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Old 07-14-2013, 02:59 PM   #2101
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Originally Posted by dmand001 View Post
Wondering the cost of the added weight of the other heavy hitches to the stealth lightness of the ", AH", Andersen Hitch on gas. What about medical issues attributed to the heaviness of hitching/unhitches those monster heavy hitches? What about the constant weighing of those set-ups, time spent, scale tickets then of course, maintenance issues from wear due to rigidity of ride. Numbers folks please calculate?
Perhaps when safety is concerned, expense is not an issue, OK I get it, the more expense the safer it is , is that right?
My vintage one can go on now better than the previous 40yrs w/ the "AH".
Hi, this is my opinion, and only my opinion, so take it for what it's worth. When the time comes that I can no longer handle my hitch, then maybe, I can no longer handle towing my trailer either.
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Old 07-14-2013, 03:23 PM   #2102
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Originally Posted by dmand001 View Post
Wondering the cost of the added weight of the other heavy hitches to the stealth lightness of the ", AH", Andersen Hitch on gas. What about medical issues attributed to the heaviness of hitching/unhitches those monster heavy hitches? What about the constant weighing of those set-ups, time spent, scale tickets then of course, maintenance issues from wear due to rigidity of ride. Numbers folks please calculate?
Perhaps when safety is concerned, expense is not an issue, OK I get it, the more expense the safer it is , is that right?
My vintage one can go on now better than the previous 40yrs w/ the "AH".
Another attempt to defend this contraption by going after weight distribution hitches than actually work.

The ProPride stays on the trailer, I don't lift it at all, just back into it and latch it. The drop bar feels no heavier the my former Andersen drop bar.

There's no constant weighing of the trailer, any more than any other hitch. Maybe you should weigh yours though and see how lousy your Andersen actually performs in regard to its primary purpose, weight distribution.

I have used the Andersen and the Propride. Let me tell you the Propride is much gentler than Andersen. In fact, there is almost no flexibility in the Andersen when the chains are tightened; unless you can explain where the flexibility remains in that little compressed red bushing. Contrast that to the spring bar design with a range of movement, some better than others. I have the front banana wrap ripped loose from its rivets just below the A-frame attachment of my Airstream after 4,000 miles using the Andersen.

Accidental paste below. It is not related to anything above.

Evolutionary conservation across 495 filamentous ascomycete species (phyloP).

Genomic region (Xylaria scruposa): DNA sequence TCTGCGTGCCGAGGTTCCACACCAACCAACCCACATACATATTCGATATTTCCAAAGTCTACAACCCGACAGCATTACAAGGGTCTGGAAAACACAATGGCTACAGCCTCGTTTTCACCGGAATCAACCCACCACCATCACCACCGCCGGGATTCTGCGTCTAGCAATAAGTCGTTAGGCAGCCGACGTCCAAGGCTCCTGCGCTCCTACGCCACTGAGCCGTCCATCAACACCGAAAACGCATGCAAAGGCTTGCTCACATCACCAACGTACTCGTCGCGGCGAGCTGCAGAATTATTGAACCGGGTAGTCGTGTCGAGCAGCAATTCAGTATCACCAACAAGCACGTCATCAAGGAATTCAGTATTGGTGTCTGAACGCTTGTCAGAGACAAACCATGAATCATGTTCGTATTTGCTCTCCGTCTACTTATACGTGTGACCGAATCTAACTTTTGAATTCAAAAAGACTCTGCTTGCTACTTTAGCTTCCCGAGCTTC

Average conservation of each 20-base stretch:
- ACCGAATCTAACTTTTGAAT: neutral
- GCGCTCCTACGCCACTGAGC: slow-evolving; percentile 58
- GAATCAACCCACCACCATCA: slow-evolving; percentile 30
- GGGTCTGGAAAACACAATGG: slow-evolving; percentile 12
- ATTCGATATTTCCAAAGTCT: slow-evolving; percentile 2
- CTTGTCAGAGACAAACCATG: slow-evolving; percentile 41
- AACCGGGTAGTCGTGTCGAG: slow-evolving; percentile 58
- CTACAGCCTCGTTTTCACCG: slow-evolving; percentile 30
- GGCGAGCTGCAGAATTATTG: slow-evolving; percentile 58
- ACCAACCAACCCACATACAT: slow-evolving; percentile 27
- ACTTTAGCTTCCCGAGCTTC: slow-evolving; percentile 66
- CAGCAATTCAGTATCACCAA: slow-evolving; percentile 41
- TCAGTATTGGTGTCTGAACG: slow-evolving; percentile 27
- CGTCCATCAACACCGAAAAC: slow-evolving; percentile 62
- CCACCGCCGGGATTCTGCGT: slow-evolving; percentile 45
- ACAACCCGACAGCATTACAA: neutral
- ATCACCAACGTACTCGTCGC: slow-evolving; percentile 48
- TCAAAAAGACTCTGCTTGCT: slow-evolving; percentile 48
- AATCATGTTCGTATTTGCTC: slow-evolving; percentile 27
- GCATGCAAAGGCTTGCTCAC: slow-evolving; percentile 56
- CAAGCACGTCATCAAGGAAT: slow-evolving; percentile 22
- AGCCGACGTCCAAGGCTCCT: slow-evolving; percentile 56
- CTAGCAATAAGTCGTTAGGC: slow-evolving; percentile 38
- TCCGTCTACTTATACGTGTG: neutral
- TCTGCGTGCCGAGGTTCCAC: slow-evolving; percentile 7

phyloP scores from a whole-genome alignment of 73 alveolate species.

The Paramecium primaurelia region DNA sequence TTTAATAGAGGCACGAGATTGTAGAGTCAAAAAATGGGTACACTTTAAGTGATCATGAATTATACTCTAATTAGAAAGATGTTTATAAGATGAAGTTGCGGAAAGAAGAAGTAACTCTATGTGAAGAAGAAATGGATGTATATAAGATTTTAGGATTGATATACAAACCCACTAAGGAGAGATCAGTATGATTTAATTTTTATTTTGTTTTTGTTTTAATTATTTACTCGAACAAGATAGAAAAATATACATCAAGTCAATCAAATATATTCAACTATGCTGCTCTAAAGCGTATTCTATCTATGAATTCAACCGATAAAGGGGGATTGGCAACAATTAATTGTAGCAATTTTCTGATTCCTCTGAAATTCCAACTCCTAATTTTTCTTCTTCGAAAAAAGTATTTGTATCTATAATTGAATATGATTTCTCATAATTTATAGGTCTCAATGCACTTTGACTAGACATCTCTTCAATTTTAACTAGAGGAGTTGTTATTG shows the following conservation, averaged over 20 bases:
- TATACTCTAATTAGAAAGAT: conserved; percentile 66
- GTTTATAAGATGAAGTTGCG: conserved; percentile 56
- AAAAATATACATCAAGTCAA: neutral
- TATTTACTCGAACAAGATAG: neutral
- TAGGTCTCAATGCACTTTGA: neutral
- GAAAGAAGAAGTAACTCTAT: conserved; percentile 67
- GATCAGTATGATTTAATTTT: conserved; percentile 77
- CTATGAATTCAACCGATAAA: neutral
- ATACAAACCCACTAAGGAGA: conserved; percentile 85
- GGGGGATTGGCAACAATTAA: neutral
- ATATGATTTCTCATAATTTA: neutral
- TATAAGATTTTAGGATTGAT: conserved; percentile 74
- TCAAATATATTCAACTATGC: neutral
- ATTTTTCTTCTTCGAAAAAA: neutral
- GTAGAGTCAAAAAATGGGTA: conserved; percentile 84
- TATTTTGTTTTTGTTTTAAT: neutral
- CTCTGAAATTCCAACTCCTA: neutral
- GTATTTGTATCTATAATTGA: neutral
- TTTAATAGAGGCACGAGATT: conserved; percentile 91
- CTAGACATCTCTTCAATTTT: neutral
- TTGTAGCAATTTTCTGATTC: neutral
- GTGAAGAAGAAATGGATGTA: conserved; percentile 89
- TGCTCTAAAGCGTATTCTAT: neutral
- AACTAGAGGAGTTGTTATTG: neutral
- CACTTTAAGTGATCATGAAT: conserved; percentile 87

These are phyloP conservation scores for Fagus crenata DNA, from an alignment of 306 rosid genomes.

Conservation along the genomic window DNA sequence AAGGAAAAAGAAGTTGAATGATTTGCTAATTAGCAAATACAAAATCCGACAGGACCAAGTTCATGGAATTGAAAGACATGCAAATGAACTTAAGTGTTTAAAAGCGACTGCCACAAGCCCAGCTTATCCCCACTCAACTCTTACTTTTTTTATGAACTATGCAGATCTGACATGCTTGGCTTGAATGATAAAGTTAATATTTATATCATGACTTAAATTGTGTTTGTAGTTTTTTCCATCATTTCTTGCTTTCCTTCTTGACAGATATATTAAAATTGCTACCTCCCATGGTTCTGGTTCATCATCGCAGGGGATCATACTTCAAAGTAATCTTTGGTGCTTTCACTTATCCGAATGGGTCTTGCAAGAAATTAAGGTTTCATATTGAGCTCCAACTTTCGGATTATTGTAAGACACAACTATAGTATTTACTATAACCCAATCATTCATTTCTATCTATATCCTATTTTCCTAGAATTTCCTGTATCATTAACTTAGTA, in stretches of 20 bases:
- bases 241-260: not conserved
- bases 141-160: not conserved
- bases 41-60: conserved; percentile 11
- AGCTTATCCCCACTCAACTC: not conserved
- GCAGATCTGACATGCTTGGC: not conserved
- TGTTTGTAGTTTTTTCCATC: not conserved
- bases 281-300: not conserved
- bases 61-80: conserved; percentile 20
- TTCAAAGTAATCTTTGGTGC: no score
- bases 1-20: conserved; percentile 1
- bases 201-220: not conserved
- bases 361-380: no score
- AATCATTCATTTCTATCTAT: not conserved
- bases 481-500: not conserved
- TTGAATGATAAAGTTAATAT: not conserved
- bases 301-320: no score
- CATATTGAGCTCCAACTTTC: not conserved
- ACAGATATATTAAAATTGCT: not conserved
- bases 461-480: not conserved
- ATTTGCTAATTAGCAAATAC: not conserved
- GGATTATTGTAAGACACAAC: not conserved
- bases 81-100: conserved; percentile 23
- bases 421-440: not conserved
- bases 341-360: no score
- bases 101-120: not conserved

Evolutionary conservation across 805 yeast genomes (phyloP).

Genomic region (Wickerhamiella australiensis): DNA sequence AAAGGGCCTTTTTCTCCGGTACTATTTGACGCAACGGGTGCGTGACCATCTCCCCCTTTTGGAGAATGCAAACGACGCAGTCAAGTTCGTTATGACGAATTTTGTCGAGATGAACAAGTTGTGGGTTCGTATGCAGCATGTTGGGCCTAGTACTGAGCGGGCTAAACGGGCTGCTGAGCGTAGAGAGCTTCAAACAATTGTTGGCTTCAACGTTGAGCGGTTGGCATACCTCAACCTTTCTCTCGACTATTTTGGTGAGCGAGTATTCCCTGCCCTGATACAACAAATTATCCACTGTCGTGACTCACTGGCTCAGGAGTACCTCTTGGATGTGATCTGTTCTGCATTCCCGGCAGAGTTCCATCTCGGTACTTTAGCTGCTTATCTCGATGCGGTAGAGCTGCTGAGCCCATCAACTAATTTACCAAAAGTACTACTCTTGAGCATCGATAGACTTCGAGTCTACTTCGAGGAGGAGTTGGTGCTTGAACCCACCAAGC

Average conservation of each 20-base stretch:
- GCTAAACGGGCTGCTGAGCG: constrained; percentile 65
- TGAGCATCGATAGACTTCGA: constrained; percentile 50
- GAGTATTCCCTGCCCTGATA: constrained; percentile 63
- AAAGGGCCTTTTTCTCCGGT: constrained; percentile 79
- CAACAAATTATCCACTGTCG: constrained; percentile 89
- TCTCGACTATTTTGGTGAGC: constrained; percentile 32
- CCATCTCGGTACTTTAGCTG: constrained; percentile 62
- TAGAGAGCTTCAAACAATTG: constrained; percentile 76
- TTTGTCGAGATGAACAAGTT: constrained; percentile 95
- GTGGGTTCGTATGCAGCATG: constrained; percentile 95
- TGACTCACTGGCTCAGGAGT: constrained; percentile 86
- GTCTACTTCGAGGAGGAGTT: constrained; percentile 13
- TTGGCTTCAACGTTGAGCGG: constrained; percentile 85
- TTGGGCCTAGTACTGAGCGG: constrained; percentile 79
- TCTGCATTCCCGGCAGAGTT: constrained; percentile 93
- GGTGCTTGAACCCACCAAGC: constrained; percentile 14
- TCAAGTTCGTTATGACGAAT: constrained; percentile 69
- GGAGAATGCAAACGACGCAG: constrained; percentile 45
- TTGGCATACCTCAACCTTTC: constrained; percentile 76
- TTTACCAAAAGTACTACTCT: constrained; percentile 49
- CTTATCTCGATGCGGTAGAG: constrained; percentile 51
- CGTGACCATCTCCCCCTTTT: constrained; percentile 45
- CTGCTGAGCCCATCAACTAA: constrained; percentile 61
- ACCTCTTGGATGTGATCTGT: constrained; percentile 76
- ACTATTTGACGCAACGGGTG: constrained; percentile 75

Cost. There are many weight distribution hitches on the market in the price range of Andersen that actually perform their primary task.

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Old 07-14-2013, 03:31 PM   #2103
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Originally Posted by dmand001 View Post
Wondering the cost of the added weight of the other heavy hitches to the stealth lightness of the ", AH", Andersen Hitch on gas. What about medical issues attributed to the heaviness of hitching/unhitches those monster heavy hitches? What about the constant weighing of those set-ups, time spent, scale tickets then of course, maintenance issues from wear due to rigidity of ride. Numbers folks please calculate?
Perhaps when safety is concerned, expense is not an issue, OK I get it, the more expense the safer it is , is that right?
My vintage one can go on now better than the previous 40yrs w/ the "AH".
Just checked the shipping weights of the Andersen against the Reese Dual Cam, which most will consider sort of the "gold standard" of anti-sway weight distribution hitches, the RDC is not the lightest convention type WD hitch out there, and the difference is a staggering 34 pounds. You do not have to lift all of the RDC hitch at any one time, so the lifting thing is not really relevant.

If 34 pounds is a go/no go breaking point for you, I'd suggest you have too small of a tow vehicle. Lot of people have dogs with them that weigh more than 34 pounds.

Some of you are really grasping at straws in your effort to support the Andersen, but I guess that's just my opinion.
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Old 07-14-2013, 03:49 PM   #2104
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Just checked the shipping weights of the Andersen against the Reese Dual Cam, which most will consider sort of the "gold standard" of anti-sway weight distribution hitches, the RDC is not the lightest convention type WD hitch out there, and the difference is a staggering 34 pounds. You do not have to lift all of the RDC hitch at any one time, so the lifting thing is not really relevant.

If 34 pounds is a go/no go breaking point for you, I'd suggest you have too small of a tow vehicle. Lot of people have dogs with them that weigh more than 34 pounds.

Some of you are really grasping at straws in your effort to support the Andersen, but I guess that's just my opinion.